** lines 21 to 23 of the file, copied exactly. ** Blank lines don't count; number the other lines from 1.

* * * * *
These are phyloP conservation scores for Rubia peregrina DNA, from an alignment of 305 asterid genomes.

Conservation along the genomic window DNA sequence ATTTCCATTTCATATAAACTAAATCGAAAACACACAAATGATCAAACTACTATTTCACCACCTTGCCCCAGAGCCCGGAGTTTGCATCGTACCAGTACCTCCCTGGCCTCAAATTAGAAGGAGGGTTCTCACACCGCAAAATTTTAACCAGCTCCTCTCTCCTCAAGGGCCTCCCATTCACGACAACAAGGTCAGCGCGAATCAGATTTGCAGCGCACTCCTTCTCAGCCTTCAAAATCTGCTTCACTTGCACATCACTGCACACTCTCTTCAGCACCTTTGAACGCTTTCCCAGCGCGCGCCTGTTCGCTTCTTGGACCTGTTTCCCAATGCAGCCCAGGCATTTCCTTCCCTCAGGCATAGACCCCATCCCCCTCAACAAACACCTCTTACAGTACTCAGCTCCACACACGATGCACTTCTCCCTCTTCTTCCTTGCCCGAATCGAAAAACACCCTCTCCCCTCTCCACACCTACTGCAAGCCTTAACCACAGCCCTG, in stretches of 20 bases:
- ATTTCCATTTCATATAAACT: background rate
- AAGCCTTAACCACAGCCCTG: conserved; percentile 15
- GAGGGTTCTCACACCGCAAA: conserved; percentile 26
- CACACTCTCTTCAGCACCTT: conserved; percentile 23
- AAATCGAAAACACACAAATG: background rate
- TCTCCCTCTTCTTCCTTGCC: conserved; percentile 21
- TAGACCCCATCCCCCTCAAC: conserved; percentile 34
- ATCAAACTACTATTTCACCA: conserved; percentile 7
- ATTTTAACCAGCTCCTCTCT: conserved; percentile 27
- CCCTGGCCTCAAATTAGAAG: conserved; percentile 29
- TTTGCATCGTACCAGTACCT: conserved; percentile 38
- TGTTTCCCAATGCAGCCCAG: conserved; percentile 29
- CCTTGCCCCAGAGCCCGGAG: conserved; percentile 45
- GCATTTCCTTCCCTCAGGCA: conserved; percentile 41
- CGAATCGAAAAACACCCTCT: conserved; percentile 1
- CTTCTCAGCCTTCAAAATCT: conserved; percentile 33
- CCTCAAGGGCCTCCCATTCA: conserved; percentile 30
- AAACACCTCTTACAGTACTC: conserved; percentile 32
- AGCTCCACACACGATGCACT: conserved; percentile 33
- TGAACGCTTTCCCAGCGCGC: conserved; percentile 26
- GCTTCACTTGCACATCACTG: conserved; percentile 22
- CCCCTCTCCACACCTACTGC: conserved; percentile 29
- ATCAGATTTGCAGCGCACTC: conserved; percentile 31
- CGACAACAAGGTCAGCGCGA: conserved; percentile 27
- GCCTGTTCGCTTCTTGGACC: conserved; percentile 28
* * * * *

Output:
- AGCTCCACACACGATGCACT: conserved; percentile 33
- TGAACGCTTTCCCAGCGCGC: conserved; percentile 26
- GCTTCACTTGCACATCACTG: conserved; percentile 22